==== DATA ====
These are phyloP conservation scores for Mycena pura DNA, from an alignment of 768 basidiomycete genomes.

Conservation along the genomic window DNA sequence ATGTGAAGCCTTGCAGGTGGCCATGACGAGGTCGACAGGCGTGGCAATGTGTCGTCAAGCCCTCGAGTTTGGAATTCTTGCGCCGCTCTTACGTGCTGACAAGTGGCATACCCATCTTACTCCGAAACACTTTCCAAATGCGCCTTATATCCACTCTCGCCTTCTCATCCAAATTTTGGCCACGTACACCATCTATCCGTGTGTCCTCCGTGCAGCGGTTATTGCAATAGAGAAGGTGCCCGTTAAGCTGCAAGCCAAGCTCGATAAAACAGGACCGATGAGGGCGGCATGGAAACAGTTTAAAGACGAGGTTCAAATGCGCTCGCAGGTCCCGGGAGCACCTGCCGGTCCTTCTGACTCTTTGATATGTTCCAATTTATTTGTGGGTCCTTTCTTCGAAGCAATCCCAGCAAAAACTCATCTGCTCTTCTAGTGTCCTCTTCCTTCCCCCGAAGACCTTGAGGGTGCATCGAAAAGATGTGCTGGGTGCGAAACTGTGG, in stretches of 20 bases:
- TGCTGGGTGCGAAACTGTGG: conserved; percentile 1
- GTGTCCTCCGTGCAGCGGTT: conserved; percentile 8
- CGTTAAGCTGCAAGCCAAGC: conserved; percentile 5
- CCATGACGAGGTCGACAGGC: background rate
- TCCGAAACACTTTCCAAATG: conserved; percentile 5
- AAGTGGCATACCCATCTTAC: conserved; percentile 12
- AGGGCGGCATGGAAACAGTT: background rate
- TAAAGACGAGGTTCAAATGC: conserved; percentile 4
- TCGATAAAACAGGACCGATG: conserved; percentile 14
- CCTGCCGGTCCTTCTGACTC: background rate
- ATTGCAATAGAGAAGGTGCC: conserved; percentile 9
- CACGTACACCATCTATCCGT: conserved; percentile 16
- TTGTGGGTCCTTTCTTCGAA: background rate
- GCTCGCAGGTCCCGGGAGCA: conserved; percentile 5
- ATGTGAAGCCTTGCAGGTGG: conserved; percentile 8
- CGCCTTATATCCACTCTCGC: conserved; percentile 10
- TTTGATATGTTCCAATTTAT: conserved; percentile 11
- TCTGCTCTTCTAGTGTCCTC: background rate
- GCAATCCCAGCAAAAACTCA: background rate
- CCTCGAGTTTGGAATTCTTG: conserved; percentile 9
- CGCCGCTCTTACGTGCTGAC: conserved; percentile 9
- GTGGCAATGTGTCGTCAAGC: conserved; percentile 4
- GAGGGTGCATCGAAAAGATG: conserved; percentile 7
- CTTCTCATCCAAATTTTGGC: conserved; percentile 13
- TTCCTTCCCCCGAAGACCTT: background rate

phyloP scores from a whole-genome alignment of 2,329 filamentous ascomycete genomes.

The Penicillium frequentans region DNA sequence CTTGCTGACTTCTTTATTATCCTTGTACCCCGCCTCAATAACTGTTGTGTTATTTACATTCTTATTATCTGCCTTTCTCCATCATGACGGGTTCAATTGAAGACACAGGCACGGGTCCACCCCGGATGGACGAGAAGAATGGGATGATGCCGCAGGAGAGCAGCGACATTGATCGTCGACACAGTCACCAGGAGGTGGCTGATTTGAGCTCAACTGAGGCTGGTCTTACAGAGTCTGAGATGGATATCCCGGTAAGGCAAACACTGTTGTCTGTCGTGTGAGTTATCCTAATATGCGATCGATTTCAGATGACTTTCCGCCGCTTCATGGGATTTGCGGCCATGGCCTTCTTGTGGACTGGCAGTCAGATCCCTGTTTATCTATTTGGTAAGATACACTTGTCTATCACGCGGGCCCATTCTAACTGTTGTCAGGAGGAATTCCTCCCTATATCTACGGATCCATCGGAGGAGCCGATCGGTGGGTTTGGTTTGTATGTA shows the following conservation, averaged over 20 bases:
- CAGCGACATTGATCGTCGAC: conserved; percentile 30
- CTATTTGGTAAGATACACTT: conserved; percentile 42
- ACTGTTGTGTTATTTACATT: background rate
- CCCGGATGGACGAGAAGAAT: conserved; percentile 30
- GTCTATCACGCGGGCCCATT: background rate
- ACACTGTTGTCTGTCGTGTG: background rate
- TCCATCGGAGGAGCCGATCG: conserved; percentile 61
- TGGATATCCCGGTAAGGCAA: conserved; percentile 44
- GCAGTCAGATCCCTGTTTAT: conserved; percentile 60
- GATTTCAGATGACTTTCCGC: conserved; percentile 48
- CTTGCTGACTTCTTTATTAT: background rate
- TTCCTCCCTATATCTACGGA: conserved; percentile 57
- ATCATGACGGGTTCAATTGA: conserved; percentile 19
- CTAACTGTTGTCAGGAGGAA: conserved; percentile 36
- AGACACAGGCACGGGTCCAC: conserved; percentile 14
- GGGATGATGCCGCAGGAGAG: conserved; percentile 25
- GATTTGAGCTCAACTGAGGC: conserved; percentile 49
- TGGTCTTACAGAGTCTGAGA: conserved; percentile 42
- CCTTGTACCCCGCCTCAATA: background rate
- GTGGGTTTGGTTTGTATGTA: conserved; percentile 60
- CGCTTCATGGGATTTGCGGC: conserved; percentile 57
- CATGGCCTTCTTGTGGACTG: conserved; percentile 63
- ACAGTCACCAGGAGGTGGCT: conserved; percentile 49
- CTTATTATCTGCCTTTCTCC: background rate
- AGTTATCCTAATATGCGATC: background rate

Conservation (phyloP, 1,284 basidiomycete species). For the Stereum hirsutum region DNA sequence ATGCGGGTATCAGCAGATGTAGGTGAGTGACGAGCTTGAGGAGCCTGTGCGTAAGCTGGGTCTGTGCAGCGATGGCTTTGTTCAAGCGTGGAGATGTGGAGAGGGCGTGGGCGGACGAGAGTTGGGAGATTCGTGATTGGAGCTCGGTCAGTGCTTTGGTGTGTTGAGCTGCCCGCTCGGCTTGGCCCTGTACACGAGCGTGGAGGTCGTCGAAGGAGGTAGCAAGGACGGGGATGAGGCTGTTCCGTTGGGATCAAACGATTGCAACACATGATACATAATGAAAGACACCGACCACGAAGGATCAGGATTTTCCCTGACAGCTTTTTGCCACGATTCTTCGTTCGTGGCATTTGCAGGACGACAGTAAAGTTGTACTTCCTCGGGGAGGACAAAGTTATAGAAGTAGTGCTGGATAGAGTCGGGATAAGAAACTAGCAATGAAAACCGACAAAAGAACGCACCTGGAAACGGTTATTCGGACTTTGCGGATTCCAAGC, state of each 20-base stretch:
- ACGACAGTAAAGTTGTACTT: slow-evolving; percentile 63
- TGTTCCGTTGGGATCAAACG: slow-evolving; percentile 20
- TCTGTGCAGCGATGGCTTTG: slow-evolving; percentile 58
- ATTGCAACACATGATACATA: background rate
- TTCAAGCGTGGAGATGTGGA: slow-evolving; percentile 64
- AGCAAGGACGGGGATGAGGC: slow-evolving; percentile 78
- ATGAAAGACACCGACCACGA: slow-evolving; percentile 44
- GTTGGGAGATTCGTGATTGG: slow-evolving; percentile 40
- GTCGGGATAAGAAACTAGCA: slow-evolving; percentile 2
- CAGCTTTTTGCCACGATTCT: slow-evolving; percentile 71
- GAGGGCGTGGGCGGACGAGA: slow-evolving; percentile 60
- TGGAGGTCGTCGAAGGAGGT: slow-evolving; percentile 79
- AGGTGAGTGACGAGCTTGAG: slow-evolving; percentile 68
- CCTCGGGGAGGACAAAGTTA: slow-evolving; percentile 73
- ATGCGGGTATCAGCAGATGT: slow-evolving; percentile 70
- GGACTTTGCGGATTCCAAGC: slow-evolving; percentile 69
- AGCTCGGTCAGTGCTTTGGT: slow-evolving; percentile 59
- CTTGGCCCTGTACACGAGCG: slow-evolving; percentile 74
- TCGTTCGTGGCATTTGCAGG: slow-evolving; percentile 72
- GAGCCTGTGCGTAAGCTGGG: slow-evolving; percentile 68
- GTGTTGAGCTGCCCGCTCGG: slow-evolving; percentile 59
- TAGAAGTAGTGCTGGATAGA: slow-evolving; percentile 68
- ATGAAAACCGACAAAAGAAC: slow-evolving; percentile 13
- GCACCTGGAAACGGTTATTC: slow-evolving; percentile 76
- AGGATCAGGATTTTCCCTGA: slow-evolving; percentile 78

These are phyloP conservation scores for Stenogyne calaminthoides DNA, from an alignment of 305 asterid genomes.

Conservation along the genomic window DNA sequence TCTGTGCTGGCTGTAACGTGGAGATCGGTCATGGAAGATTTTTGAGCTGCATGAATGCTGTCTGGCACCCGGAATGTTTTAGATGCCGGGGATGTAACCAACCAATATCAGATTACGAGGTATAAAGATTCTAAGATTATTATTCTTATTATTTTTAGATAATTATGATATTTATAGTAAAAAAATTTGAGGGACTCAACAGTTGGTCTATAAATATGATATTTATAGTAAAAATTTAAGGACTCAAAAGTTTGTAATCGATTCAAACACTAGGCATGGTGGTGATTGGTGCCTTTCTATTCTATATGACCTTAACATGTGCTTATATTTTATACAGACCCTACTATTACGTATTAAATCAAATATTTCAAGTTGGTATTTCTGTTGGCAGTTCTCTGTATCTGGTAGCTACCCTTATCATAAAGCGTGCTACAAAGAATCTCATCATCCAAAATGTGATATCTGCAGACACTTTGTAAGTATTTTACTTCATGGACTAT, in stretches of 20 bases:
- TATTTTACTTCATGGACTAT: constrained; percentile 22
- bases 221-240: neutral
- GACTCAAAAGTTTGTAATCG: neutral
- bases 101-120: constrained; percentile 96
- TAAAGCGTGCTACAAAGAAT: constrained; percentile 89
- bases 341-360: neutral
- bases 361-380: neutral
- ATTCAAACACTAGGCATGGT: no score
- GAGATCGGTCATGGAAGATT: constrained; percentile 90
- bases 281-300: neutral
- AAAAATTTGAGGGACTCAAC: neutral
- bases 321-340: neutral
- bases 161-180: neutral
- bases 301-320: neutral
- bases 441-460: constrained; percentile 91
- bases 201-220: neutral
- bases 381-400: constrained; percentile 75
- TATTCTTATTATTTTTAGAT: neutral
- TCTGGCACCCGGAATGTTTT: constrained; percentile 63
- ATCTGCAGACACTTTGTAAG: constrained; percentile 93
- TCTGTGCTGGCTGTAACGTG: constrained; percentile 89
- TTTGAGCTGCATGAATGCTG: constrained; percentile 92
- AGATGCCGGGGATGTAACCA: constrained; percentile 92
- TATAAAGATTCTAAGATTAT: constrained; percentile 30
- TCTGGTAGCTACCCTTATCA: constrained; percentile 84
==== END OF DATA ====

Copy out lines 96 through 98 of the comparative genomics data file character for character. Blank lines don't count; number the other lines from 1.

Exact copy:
- bases 301-320: neutral
- bases 441-460: constrained; percentile 91
- bases 201-220: neutral